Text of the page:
My goal with students is very simple. Under my watch, they MUST become confident, competent writers. Their ability to clearly express themselves changes their lives.
To help them, I beat three specific lessons into their heads. These concepts are actually fairly intuitive. If you relax and don’t fight them, they can even become part of you quite easily…
And these drills work! My students have gone on to tremendous careers all around the world. They are writers, editors, playwrights, business folks, actors, activists, artists, scientists and yes, even teachers.
I originally blogged about each of these lessons so that students could learn on my website instead of buying an expensive book — $90 for a paperback college text, can you believe it?! But plenty of non-students have responded favorably to the material. So pulling stuff together here provides a strategic overview of the writing process:
1) Write conversationally.
Most students start off in love with long, twisted sentences. They seem to believe that the more they load up on commas, the more intelligent they sound. They also believe that short sentences are too simple. But the reality is that simple sentences are how we actually talk.
If this is true, then a simple sentence is not an act of dumbing down content. By the way, achieving conversational simplicity is far from simple. Hey, just try creating a paragraph built on short sentences. It requires an extremely sharp mind because each line must logically lead to the next one. There’s no way to hide behind windy words that say blah blah blah.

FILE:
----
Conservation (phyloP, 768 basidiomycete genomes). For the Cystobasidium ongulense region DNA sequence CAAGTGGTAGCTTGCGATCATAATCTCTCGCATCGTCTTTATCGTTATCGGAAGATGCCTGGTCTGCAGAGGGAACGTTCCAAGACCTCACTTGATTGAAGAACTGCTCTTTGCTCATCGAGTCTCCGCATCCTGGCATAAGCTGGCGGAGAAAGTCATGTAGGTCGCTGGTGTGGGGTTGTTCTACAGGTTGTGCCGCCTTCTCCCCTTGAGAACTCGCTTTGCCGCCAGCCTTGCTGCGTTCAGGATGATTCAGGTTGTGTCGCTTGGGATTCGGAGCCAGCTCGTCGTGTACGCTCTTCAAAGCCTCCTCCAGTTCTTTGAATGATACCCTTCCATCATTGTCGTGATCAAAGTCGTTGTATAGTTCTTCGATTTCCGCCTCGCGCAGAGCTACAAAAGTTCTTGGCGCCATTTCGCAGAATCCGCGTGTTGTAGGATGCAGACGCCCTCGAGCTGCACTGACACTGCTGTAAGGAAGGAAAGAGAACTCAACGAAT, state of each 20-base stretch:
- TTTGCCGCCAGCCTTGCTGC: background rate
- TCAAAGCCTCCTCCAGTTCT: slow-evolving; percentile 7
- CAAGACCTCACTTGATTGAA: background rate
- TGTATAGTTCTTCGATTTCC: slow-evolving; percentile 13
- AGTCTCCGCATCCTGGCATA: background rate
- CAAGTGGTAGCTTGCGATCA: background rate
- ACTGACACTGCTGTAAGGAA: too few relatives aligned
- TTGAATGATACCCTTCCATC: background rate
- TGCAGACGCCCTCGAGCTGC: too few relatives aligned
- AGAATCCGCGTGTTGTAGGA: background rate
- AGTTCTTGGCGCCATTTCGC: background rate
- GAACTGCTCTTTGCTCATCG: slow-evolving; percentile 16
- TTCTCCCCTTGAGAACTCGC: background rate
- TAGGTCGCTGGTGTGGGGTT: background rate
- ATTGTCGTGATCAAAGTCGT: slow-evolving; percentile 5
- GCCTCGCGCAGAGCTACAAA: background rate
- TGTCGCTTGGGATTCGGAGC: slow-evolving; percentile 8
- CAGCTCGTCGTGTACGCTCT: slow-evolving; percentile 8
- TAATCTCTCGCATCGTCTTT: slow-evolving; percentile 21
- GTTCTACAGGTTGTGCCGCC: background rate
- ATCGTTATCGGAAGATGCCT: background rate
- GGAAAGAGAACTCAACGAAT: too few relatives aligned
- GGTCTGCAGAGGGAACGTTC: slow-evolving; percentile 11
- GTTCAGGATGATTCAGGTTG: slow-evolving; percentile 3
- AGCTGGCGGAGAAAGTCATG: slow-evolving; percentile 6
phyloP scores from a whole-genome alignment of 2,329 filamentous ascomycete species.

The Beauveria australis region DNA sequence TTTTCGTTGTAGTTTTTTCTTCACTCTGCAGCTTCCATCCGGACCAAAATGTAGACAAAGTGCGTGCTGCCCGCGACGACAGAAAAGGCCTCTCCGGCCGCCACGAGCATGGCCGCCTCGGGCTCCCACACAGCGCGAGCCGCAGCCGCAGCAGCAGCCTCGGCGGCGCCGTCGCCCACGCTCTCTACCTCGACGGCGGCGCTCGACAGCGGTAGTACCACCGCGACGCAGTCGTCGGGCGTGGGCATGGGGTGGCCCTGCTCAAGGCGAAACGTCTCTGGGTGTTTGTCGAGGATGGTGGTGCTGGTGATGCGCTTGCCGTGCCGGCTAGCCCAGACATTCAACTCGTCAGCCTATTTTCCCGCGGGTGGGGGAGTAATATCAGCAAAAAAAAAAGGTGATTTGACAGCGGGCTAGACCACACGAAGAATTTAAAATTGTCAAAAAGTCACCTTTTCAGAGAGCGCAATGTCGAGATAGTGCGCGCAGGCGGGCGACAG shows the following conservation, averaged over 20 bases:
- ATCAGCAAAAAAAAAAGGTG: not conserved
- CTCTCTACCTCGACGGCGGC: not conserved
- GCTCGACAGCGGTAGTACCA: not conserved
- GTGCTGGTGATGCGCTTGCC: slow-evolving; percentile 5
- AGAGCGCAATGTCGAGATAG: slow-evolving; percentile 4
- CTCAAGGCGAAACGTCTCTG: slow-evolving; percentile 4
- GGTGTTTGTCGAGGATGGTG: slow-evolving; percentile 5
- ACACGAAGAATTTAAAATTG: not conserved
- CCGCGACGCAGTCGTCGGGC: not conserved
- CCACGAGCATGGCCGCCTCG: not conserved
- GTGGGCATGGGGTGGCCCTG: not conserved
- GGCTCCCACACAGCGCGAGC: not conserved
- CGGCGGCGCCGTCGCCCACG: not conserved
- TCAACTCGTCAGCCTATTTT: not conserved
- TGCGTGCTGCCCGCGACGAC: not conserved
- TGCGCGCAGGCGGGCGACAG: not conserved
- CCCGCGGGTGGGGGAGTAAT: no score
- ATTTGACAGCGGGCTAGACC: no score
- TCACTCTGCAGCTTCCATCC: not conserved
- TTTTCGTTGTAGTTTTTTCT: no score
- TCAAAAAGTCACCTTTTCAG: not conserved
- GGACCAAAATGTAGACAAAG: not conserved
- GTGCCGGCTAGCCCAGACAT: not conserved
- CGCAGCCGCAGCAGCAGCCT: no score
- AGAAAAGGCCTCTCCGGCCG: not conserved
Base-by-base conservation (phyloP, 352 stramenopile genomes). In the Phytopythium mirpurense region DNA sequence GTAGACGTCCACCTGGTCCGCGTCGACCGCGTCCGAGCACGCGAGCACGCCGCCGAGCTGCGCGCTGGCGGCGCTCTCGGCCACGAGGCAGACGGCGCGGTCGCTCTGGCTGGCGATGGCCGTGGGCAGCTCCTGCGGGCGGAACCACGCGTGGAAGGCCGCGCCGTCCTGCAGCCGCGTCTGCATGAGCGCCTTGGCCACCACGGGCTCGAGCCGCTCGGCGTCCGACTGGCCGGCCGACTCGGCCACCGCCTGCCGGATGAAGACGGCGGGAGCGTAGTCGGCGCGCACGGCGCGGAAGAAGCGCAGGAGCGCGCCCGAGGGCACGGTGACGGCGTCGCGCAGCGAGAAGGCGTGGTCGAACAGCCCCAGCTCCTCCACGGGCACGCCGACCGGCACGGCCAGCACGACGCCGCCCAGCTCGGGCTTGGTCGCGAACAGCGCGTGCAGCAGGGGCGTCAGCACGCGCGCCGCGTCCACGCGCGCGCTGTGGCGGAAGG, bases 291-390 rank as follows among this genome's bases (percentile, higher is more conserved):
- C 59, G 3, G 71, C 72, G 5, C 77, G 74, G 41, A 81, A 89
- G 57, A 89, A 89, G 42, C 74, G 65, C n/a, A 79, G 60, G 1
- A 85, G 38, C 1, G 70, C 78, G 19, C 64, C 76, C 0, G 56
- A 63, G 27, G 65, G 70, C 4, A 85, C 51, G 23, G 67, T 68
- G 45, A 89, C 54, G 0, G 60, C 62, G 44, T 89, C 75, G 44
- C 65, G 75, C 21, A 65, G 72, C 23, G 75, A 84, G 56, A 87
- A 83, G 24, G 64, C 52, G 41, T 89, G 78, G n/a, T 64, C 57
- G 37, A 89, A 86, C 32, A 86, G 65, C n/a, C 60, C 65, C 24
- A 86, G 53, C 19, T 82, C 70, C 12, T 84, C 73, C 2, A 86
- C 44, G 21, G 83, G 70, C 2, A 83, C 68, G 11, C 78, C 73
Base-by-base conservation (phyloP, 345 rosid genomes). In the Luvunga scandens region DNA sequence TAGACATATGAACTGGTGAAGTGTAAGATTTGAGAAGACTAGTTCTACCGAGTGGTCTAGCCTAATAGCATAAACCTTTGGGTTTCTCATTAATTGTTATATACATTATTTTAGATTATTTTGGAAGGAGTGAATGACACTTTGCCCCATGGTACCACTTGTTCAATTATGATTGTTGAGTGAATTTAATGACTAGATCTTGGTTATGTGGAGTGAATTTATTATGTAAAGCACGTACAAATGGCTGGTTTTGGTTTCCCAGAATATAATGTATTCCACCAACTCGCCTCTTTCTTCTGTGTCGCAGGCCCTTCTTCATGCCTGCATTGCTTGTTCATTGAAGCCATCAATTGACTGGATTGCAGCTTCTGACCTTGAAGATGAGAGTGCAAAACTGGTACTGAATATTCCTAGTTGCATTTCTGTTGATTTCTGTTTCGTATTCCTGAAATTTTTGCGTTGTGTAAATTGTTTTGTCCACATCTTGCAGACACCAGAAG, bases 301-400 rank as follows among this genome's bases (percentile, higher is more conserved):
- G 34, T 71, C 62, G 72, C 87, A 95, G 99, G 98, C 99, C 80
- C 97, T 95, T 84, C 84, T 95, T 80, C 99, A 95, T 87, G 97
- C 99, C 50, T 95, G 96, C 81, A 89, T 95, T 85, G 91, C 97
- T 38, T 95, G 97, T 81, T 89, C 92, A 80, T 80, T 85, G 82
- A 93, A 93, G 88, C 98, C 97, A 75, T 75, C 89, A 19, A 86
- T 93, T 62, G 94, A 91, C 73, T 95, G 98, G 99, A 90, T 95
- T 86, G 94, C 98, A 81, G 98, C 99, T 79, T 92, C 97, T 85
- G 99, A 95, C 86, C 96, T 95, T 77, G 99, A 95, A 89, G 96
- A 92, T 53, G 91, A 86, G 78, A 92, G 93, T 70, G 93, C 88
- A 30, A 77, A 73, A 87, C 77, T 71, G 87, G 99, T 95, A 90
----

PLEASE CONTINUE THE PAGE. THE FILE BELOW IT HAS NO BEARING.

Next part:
There’s a powerful tool for organizing conversational writing. The device has an odd name. To learn about the nut graf, click here.
2) Know the difference between using “it” and “they.”
Okay, this is a biggie. Getting this right might seem subtle. But knowing how to use “it” versus “they” is an instant game changer…Are you perceived as a talented person with writing potential? Or are you known as a polished writer with a meticulous passion for your craft?
To find the answer, read this:
I love that diner. They serve the best coffee.
Did that look fine to you? If so, ooops! Because this is how it should read:
I love that diner. It serves the best coffee.
To understand the difference between using “it” and “they,” go here.
3) Punctuation defines your writing.
People can be very careless with punctuation. After all, it’s just a bunch of dots and squiggles, right? Nope.
Once I explain the importance of commas, periods and dashes, students are quite shocked. Apparently, no one ever told them that punctuation is a marvelous vehicle for self-expression.
Here’s an example. Punctuate the following sentence:
Woman without her man is nothing
It can be tidied up like this:
Woman, without her man, is nothing.
Or maybe you prefer this:
Woman — without her, man is nothing.
Care to read more on this fascinating topic? Here’s the link.
I think this is a good time to be posting practical advice. There are papers to write, memos to email, job applications to send out, letters to send. Sure would be nice if you came across as a lean, mean writing machine. :)